85. The Cook County Coroner's report for 1918-1919 showed that the great majority of women who died due to abortions (some of them miscarriages) were married, over 80 percent, and that over half of the women had children already. Most of the mothers had two children or more. Cook County Coroner, Biennial Report, 1918-1919 , p. 78, Municipal Reference Collection, Chicago Public Library, Chicago, Illinois. [BACK]

86. See Barbara Katz Rothman's insightful discussion of pregnancy and motherhood, Recreating Motherhood: Ideology and Technology in a Patriarchal Society (New York: W.W. Norton, 1989), esp. 106-108. [BACK]

87. For example, "Letters from Women" (January 1918), 13; "Unemployment," BCR 15 (May 1931): 131. [BACK]

88. Louise Kapp Howe, Moments on Maple Avenue: The Reality of Abortion (1984; New York: Warner Books, 1986), 90-91, 117-118, 121-126. [BACK]

89. "But What Can I Do?" BCR 11 (November 1927): 296. [BACK]

90. Testimony of Lt. William P. O'Brien in Inquest on Mau. [BACK]

91. These were not all illegal abortions, Biennial Report, 1918-1919 , 78. [BACK]

92. See the video, Motherless: A Legacy of Loss from Illegal Abortions , produced by Barbara Attic, Janet Goldwater, and Diane Pontius, Filmmakers Library, New York; and interviews with orphans in Miller, The Worst of Times , 39-47, 48-57, 237-241. [BACK]

93. "Letters from Women," Letter no. 14, BCR 2 (May 1918): 12. [BACK]

94. The mother described herself as having "born and raised 6 children." This example illustrates changing norms. Women who grew up in large families themselves adopted the new smaller family norm promoted by the birth control movement. "'Why?'" BCR 2 (December 1918): 6. [BACK]

95. Hard Facts. Jennie K.," BCR 3 (November 1919): 15. [BACK]

96. Inquest on Margaret Winter, November 13, 1916, case no. 274-11-1916, Medical Records Department. [BACK]

97. Simon, Bronx Primitive , 21, 25, 73; Ross, Love and Toil , 148-154. [BACK]

98. "Letters from Women," Letter No. 17, BCR 2 (June 1918): 12. See also "Prevention or Abortion—Which?" (July 1923), 182. [BACK]

99. Stix, "A Study of Pregnancy Wastage," 357-359; Gebhard et al., Pregnancy, Birth and Abortion (New York: Harper and Brothers and Paul B. Hoeber Medical Books, 1958), 114, 120, 109-110, table 54. [BACK]

100. Gordon, Woman's Body, Woman's Right , chap. 8; James Reed, From Private Vice to Public Virtue: The Birth Control Movement and American Society Since 1830 (New York: Basic Books, 1978), 45; "A Connecticut Physician's Letter," BCR 5 (September 1921): 15. [BACK]

101. Susan J. Kleinberg, "Technology and Women's Work: The Lives of Working Class Women in Pittsburgh, 1870-1900," Labor History 17 (winter 1976): 58-72. [BACK]

102. "Letters from Women," Letter no. 1 (January 1918): 13; Ross, Love and Toil , 98-99; on wife-beating in America, Gordon, Heroes of Their Own Lives , 250-288. [BACK]

103. "Letters from Women," Letter no. 1 BCR 2 (January 1918), 13. [BACK]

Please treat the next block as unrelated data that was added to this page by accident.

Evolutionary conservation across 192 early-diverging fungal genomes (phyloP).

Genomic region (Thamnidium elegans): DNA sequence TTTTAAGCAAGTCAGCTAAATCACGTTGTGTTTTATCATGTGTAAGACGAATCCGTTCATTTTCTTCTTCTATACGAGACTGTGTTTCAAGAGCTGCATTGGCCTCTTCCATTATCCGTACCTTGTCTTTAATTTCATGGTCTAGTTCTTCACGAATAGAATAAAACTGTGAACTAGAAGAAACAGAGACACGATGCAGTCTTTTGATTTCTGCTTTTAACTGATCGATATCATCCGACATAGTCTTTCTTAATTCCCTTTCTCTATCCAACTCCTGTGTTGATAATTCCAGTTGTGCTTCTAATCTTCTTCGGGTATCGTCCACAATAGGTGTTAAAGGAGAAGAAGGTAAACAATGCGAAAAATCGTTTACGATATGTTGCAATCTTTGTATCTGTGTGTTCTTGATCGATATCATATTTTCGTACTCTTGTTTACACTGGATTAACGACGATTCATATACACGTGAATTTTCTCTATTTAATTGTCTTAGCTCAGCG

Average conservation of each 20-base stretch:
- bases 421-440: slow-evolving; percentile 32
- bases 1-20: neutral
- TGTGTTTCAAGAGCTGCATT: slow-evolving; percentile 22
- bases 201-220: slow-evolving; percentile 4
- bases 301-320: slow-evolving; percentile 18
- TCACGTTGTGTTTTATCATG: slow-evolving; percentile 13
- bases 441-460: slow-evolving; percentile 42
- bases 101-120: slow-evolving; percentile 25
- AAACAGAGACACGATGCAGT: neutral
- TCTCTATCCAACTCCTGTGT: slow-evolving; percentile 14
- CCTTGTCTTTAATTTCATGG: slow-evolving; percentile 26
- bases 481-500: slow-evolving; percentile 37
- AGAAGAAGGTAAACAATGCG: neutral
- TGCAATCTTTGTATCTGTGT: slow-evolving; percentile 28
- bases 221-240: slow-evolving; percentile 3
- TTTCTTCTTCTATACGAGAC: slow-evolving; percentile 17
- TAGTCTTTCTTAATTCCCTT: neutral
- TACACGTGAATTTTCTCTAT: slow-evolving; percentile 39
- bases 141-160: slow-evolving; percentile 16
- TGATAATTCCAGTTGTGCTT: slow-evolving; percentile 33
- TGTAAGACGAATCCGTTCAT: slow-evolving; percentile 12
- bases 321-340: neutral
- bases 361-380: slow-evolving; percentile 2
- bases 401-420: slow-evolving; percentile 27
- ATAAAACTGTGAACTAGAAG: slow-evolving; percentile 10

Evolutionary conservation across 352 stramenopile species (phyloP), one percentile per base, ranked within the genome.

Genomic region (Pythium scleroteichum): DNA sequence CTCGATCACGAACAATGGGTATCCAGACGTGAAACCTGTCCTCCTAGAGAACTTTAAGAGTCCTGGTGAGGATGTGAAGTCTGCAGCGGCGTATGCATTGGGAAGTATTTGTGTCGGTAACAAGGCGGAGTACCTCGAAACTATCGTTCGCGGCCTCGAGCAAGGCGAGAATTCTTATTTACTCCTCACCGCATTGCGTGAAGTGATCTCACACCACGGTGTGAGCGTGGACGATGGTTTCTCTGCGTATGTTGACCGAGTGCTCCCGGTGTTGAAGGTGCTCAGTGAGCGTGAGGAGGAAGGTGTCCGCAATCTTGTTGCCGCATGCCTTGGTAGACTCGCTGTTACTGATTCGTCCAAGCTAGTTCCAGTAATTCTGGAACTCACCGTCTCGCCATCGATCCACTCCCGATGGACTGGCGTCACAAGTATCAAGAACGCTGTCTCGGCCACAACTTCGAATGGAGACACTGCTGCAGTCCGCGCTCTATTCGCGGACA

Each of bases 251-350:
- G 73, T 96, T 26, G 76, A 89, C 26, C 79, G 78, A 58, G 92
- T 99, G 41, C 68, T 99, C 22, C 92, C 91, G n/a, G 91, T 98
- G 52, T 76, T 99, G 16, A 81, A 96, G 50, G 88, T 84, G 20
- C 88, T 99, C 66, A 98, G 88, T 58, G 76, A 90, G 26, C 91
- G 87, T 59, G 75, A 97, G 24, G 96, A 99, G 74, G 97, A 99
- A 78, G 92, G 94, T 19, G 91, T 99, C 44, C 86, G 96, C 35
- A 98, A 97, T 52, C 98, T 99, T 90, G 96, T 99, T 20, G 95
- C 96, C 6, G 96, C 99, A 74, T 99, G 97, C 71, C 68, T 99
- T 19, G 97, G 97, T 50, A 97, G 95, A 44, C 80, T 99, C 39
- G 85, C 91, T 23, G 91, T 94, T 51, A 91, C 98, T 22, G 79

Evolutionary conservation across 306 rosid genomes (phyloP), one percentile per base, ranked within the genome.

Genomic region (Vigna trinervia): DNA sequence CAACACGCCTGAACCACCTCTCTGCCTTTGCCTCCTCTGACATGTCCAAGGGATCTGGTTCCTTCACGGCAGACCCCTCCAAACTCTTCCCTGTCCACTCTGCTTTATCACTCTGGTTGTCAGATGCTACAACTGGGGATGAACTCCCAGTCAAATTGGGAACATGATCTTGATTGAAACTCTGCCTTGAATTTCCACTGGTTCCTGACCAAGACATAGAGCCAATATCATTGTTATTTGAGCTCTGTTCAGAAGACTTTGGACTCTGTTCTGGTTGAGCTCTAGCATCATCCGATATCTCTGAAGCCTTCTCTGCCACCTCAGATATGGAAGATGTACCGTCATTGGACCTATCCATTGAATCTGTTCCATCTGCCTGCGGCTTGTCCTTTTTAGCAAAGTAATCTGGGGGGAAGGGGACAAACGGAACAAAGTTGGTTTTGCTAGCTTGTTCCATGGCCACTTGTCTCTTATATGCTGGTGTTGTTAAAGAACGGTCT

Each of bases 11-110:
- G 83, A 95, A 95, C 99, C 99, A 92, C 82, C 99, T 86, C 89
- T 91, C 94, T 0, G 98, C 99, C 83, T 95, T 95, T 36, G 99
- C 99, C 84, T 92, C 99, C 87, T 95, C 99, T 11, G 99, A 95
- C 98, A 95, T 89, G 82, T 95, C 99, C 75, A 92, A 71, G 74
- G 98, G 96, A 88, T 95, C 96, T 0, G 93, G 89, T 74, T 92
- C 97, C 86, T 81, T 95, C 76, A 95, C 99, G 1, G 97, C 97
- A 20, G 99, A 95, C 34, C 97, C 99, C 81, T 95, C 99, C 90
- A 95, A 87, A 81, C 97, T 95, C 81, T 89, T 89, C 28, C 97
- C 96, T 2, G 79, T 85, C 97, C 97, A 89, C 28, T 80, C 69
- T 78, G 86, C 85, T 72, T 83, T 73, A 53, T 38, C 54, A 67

104. "Prevention or Abortion—Which?" (July 1923), 182; "Prevention or Abortion, Which?" (May 1923), 127. See also "'A Damnably Cruel Dilemma,'" BCR 3 (July 1919): 17. [BACK]

105. Frank A. Stahl, "Some Expressions of Abortive Attempts at Instrumental Abortion," JAMA 31 (December 31, 1898): 1560-1561. [BACK]

106. Maximilian Herzog, "The Pathology of Criminal Abortion," JAMA 34 (May 26, 1900): 1310-1311; J.E. Lackner, "Serological Findings in 100 Cases, Bacteriological Findings in 50 Cases, and a Resume of 679 Cases of Abortion at the Michael Reese Hospital," Surgery, Gynecology, and Obstetrics 20 (1915): 537; Lewis, "Facts Regarding Criminal Abortion," 945. J. L. Andrews reported the use of knitting needles, rubber catheters, and slippery elm to induce abortions, in "The Greatly Increased Frequency of the Occurrence of Abortion, as Shown by Reports from Memphis Physicians: An Essay on the Causes for the Same," Transactions of the Medical Society of Tennessee 72 (1905): 126-127. In 1928 a Cook County Hospital physician reported from patient histories that women used "catheters . . . orange sticks, hairpins, cotton ball, a substance called slippery elm.'' Dr. Gertrude Engbring in Transcript of People v. Heissler (1930); George Erety Shoemaker, "Septicemia from Self-Induced Abortion," AJO 35 (June 1897): 637; "Tetanus Follows Attempt to Abort with Chicken Feather," JAMA 84 (February 7, 1925): 470. [BACK]

107. G.D. Royston, "A Statistical Study of the Causes of Abortion," AJOG 76 (October 1917): 571-572, quotation on 573. [BACK]

108. Royston, "Statistical Study," 572-573; Dr. Gertrude Engbring in Transcript of People v. Heissler (1930). [BACK]

109. Bessie Louise Pierce, The Rise of a Modern City , vol. 3. of A History of Chicago (New York: Knopf, 1957), 188. [BACK]

110. John S. Hailer, American Medicine in Transition, 1840-1910 (Urbana: University of Illinois Press, 1981), 267-270. [BACK]

111. Addison Niles, "Criminal Abortion," Transactions of the Twenty-First Anniversary Meeting of the Illinois State Medical Society (Chicago: Fergus Printing, 1872), 100; Calvin Schmid reported on 109 abortion deaths in Minneapolis between 1927 and 1936 and found that the catheter was used in 29 cases, slippery elm in 18, in Social Saga of Two Cities , 411. "Propaganda for Reform. Chichester's Diamond Brand Pills," JAMA 56 (May 27, 1911): 1591. [BACK]

112. Dr. Frederick D. Newbarr, Detroit, to Editor, July 21, 1920, Abortifacient File, Historical Health Fraud Collection of the AMA (hereafter cited as HHFC), AMA, Chicago, Illinois. See B. E. Ellis, M.D., Indianapolis, to JAMA , November 10, 1923, Abortifacient File, HHFC. [BACK]

113. Ling's office was at 1909 Archer Avenue in Chicago. Letter to AMA from Chicago, August 22, 1922, Abortifacient File, HHFC. [BACK]

114. Inquest on Anna P. Fazio, February 14, 1929, case no. 217-2-1929, Medical Records Department. [BACK]

115. Quotations from A.B.C., "Does Public Opinion in the United States Sanction Abortion?," 61, 64. [BACK]

previous sub-section
next sub-section